Helpful tips to follow

#1 Avoid online sources peddling western medicine

All western medicine must be approved by HSA before they can be legally sold in Singapore. They may have names and appearances similar to those sold in clinics or pharmacies, but medicines sold online may have dubious backgrounds and are unlikely to have any form of quality control in their production. As consumers, you have no way of knowing if these sources are safe. Additionally, since these medicines can contain potent medicinal ingredients, it might be dangerous for you to be taking them without proper supervision from your doctor.

#2 Beware of deals that seem too good to be true
  • Some online pharmacies offer free consultation and medication without a PHYSICAL consultation. How reliable does that sound?
  • Beware of websites and electronic flyers offering products for sale at significantly lower prices than licensed clinics and pharmacies. Too good to be true? It usually is.
  • Spam mail, forum posts and blog shops sometimes promote dealers with no identifiable contact details. Always buy your medicine from licensed clinics and pharmacies.
#3 Don't be fooled by the claims
  • "Scientific" claims - Some products claim to be based on scientific studies and evidence. Some go so far as to reference medical journals that have published research papers on the topic. Unless you can verify these details, always be doubtful, as the so-called "tests" probably were not carried out in the first place.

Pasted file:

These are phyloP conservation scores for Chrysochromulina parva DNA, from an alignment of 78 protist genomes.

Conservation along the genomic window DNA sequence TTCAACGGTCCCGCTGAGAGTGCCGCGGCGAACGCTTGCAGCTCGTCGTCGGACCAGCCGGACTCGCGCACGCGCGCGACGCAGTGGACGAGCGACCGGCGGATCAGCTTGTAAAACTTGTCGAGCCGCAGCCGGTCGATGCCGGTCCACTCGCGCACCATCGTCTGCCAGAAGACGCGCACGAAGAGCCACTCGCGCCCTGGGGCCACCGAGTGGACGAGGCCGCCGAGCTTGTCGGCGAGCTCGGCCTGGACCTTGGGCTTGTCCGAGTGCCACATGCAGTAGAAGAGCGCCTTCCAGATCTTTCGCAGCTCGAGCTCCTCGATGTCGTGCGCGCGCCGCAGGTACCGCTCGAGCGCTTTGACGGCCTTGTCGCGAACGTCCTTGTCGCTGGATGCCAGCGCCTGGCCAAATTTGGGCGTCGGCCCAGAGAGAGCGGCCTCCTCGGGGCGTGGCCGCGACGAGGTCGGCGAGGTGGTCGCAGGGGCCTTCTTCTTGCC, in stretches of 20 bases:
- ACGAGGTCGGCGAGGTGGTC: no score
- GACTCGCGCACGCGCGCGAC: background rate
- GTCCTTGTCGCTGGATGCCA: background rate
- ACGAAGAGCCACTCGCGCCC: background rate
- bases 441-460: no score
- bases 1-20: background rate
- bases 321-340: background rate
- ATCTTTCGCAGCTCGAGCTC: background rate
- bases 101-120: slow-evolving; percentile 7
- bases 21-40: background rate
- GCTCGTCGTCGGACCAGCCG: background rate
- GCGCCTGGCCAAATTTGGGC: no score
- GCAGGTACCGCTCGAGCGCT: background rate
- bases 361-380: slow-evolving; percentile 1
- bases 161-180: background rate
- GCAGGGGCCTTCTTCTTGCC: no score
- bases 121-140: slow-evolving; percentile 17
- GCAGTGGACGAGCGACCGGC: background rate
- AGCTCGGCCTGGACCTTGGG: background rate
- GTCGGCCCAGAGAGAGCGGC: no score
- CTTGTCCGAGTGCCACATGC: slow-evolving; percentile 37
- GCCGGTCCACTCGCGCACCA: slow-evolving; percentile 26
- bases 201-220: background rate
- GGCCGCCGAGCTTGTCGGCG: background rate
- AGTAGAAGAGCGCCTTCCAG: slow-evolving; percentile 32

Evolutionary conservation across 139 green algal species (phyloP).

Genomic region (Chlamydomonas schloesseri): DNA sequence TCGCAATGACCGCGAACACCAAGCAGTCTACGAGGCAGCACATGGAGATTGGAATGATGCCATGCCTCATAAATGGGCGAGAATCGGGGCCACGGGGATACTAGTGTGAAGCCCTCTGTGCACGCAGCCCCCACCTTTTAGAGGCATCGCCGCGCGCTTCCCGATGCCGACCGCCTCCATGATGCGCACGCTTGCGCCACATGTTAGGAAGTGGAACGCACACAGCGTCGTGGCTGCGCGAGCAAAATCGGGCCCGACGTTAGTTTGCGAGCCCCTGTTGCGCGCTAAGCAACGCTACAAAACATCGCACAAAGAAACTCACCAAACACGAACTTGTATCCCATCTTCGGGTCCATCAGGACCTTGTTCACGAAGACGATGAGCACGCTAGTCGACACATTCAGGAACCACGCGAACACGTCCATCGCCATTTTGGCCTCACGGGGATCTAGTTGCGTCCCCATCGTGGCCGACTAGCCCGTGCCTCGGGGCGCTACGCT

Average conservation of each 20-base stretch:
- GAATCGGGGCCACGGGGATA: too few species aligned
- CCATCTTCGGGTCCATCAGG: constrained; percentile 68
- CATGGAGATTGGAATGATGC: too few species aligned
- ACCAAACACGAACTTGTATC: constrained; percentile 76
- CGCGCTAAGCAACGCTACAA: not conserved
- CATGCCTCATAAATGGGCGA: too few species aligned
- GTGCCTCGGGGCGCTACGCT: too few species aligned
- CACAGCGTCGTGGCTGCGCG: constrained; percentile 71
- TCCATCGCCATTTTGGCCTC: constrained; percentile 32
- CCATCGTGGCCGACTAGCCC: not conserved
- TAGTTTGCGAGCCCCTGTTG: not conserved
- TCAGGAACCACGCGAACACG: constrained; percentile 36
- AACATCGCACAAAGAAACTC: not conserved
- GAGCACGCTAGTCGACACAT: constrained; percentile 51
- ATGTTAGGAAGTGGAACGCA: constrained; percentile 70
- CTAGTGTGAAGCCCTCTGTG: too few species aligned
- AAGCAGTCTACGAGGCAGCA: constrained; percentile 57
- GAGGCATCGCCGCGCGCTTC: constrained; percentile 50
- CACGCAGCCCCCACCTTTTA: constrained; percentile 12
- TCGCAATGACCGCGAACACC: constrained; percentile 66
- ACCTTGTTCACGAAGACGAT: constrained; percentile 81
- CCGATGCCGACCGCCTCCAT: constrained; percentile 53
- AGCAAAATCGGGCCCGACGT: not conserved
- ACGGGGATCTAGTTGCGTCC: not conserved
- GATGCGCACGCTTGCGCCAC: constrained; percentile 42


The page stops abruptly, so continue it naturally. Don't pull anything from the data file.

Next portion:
• "100%" claims - Online dealers who claim that their products are "100% effective" or "100% safe" are unfortunately not painting an accurate picture of things because no product out there is totally free of risk. Also, some of these "natural" or "herbal" products have been found to contain potent medicinal ingredients.
  • "Miracle" claims - Consumers should always be wary of products that promise fast results. These usually come at a price which is not stated within the sales pitch.
  • "Personal success" claims - marketing gimmicks such as personal testimonials are often employed by online dealers. But regardless of how convincing the testimonials sound, always view them with a little scepticism. They may not even be true accounts.
#4 See your doctor!

With the wealth of information that is available over the Internet today, the trend nowadays is for people to self-medicate and "play doctor". This might be dangerous because you might misdiagnose your ailment, and by putting off the visit to the doctor, you run the risk of it getting worse. As mentioned before, no product is guaranteed to be risk free, so please, seek advice from a qualified professional and do not attempt to self-medicate.